Neuroscientist, Donald Hebb was a pioneer in establishing the correlation between psychology and neuroscience as it relates to behavior. Hebbian Learning is a complex algorithm that is best summarized as “neurons that fire together wire together.” That means the simultaneous activation of nearby neurons leads to an increase in the strength of synaptic connections between them. While our input of information is not simultaneous no matter how quickly we repeat it, the corresponding reactivity of participating neurons produces the same response. DRNI accelerates and consolidates learning by causing neural circuits to strengthen and power information.
In addition, as we now know, multiple repetitions of positive information activate millions of neurons that reciprocate that energy in abundance. PPAs decrease the flow of the fear and anxiety-provoking hormones, cortisol and adrenaline while simultaneously producing hormones for memory, learning, and concentration. PPAs amplify the activity of our axon pathways, creating higher levels of BDNF (brain-derived neural factor) proteins. We accelerate learning and unlearning through repetition.
Like any neural input of information, PPAs spark receptor neurons that forward positive energy to millions of participating neurons, causing a cellular chain reaction in multiple interconnected areas of our brain. A colleague visualizes her PPAs as holiday fireworks. The receptor neuron is the match, the sensory and postsynaptic neurons are the fuse, and the cacophony of colors and sounds simulate the neural chain reaction.
Three PPAs repeated five times, three times daily generates forty-five cellular chain reactions, dramatically accelerating and consolidating the restructuring of our neural network. The process takes approximately five minutes out of our day.
We outlined eight rules for productive neural information in Chapter 10. Mindful of the value of repetition for learning and unlearning, let’s repeat these criteria one more time.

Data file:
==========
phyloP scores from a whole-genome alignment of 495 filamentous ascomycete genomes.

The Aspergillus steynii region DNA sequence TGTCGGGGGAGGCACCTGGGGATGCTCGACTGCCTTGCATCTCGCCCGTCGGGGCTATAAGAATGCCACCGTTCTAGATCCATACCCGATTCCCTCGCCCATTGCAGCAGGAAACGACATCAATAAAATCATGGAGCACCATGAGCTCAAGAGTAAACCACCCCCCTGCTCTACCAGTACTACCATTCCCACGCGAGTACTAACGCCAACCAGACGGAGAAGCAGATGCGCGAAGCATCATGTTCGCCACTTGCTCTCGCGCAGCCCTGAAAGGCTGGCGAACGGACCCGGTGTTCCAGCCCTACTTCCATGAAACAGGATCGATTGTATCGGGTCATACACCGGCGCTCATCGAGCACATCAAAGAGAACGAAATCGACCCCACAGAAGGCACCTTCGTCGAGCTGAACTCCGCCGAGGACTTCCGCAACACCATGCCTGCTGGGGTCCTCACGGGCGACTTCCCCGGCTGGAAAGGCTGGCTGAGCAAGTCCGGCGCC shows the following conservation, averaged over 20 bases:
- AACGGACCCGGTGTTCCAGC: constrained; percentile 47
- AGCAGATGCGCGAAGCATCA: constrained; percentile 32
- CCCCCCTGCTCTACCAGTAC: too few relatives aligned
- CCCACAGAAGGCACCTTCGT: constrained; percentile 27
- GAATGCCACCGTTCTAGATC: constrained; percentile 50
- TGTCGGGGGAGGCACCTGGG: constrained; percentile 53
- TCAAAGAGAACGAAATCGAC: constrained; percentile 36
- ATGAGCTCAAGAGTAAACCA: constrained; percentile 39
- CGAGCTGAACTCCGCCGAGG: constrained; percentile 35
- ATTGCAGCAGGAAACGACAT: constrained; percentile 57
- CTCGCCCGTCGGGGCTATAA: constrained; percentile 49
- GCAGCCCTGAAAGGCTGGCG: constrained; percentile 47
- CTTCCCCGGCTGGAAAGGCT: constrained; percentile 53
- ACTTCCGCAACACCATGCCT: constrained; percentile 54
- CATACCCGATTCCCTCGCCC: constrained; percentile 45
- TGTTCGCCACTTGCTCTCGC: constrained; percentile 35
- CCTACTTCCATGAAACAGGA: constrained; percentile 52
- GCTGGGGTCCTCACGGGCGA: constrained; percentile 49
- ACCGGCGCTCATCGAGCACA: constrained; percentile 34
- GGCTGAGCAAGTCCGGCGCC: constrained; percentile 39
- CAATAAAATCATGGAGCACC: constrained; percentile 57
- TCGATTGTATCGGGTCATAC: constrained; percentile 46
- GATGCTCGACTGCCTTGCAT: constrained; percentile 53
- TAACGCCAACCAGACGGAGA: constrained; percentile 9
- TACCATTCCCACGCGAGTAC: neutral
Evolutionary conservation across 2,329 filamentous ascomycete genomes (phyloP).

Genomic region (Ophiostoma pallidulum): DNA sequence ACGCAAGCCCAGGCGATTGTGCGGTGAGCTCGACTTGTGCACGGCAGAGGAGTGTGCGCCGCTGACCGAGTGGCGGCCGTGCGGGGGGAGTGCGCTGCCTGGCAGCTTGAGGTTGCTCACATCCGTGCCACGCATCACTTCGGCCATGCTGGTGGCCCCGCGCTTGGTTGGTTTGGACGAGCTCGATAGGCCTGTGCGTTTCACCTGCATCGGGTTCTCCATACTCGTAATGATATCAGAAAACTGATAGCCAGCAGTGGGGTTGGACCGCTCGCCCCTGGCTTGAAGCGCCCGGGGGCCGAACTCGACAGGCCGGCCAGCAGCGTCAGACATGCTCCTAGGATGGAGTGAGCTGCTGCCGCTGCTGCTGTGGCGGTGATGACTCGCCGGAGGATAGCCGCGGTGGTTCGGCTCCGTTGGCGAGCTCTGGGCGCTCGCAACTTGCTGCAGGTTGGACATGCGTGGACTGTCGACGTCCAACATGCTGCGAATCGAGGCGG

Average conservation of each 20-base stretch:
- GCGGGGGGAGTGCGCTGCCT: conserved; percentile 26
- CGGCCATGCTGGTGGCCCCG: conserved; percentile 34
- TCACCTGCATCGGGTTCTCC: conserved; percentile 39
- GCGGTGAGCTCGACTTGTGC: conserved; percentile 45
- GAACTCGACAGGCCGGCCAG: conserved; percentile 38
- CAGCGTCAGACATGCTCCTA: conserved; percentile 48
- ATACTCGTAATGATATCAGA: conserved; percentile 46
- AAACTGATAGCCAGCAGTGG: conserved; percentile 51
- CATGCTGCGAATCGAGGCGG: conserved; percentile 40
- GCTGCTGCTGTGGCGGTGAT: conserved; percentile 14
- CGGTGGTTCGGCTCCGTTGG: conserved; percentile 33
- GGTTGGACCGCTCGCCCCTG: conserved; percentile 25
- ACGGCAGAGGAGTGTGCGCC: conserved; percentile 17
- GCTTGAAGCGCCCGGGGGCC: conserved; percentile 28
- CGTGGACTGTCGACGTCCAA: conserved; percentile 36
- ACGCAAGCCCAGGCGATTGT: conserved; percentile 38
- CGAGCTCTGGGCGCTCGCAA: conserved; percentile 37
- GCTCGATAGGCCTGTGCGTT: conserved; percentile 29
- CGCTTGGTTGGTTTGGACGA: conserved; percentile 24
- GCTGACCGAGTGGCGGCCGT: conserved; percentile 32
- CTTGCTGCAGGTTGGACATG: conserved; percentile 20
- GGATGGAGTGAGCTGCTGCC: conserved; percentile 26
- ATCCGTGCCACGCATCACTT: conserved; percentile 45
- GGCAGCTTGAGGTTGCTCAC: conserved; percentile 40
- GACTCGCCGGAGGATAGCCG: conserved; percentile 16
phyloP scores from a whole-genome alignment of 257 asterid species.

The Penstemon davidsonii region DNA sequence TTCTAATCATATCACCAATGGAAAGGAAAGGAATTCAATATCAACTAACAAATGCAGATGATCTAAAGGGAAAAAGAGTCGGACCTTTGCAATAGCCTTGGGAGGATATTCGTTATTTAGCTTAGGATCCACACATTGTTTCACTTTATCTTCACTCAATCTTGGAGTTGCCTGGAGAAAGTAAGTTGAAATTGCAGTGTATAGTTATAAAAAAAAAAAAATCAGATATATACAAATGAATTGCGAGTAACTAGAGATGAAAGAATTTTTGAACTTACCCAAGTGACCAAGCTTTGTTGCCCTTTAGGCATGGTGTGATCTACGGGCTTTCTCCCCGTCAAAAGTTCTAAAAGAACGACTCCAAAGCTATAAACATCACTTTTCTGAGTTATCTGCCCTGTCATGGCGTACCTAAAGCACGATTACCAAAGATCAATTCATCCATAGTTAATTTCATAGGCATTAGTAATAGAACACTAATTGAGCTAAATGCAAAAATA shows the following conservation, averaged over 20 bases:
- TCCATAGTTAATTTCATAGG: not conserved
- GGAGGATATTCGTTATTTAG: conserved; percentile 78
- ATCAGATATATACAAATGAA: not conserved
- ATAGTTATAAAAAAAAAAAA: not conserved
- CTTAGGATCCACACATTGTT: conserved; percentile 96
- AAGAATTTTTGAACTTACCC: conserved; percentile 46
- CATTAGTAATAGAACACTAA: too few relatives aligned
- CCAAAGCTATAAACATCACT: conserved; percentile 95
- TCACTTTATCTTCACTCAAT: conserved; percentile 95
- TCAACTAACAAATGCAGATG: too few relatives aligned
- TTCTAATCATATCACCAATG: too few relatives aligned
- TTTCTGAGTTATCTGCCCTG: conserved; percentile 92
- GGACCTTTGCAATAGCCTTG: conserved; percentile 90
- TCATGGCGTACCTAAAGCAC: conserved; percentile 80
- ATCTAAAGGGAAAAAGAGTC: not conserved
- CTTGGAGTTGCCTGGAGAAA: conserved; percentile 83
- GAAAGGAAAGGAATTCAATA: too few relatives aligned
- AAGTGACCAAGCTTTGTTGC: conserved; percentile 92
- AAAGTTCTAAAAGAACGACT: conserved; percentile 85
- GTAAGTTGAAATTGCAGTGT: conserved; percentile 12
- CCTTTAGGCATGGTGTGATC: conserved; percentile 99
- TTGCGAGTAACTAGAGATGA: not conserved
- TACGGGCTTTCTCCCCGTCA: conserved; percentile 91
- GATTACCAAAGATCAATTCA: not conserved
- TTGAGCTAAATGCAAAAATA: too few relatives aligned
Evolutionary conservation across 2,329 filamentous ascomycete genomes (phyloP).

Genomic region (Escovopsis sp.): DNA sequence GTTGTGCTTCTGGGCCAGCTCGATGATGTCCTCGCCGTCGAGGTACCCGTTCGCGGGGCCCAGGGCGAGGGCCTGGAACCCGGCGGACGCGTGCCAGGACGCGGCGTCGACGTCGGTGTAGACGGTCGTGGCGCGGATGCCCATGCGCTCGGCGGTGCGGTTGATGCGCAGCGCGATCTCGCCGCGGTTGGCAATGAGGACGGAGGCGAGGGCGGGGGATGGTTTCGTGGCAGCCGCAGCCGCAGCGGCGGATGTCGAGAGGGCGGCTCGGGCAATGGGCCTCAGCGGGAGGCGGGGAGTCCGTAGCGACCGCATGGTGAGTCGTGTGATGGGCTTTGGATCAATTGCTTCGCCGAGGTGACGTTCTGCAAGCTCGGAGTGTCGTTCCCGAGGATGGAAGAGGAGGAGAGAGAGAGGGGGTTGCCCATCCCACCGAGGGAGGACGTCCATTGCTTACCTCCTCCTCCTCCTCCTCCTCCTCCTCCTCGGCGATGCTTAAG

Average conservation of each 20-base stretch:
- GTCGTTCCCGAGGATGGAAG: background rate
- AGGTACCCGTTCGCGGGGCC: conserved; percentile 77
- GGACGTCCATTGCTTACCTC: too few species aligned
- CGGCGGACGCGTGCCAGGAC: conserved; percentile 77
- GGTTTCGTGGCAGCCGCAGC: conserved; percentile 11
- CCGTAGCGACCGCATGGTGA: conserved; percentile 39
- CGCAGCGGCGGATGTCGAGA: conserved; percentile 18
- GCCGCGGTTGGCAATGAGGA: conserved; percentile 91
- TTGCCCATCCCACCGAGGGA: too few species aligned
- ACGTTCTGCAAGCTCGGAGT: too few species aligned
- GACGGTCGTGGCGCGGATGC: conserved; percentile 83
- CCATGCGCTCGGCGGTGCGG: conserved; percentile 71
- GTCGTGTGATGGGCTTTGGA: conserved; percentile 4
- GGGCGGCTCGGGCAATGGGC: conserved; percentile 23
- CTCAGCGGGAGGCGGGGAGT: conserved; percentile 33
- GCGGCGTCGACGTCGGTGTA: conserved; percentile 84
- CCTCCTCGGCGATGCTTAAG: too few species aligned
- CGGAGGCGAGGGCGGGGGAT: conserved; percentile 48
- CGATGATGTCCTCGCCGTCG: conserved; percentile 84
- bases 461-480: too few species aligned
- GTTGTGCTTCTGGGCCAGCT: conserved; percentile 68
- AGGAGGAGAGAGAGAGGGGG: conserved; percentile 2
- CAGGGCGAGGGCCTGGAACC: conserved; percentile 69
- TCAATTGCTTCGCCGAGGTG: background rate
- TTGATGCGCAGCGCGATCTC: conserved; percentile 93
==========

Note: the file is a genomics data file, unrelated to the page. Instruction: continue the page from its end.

Rational. The only logical recourse to irrational thoughts and behaviors.
Reasonable. Unreasonable aspirations get us nowhere.
Possible. If we are incapable of achieving our goal, there it is unreasonable to pursue it.
Positive. Negative information is counterproductive to positive neural restructuring.
Goal-focused. If we do not know our destination, we will not know it when we arrive.
Unconditional. Our commitment must be certain.
First-person present or future. The past is irrevocable.
Brief. Succinct and easily memorized.
The most effective PPAs are calculated and specific to our intention. Are we challenging the negative thoughts and behaviors of our social anxiety? Are we reaffirming the character strengths and virtues that support recovery and transformation? Are we focused on a specific challenge? What is our end goal – the personal milestone we want to achieve?
PPAs are only one example of the positive coping mechanisms we use in recovery. A structured plan to challenge our feared-situations incorporates Rational Responses to our automatic negative thoughts (ANTs); Character Focus and Persona support our clearly defined Purpose and overall Strategy, while our Projected Positive Outcome predetermines the realization of our efforts. Affirmative Visualizations are positive outcome scenarios that we mentally recreate to counteract our natural negative bias and our predisposition to set negative outcome scenarios due to life-consistent negative self-beliefs and images. These and other mechanisms are explained in detail when we begin to construct our Plan for Exposure Situations, and they are all supported by the positive construction of our information.
We are engaged in a war that is not easily won. It is a life-consuming series of battles. The process of proactive neuroplasticity is theoretically simple but challenging, due to the commitment and endurance required for the long-term, repetitive process. We do not don tennis shorts and advance to Wimbledon without decades of practice with rackets and balls; philharmonics cater to pianists who have spent years at the keyboard. Neural restructuring requires a calculated regimen of deliberate, repetitive, neural information that is not only tedious but also fails to deliver immediate tangible results, causing us to readily concede defeat and abandon hope in this era of instant gratification. Fortunately, the universal law of compensation anticipates this. The positive impact of proactive neuroplasticity is exponential due to the abundant reciprocation of positive energy and the neurotransmissions of hormones that generate the motivation to persevere. Proactive neuroplasticity utilizing positive personal affirmations dramatically accelerates and consolidates learning and unlearning.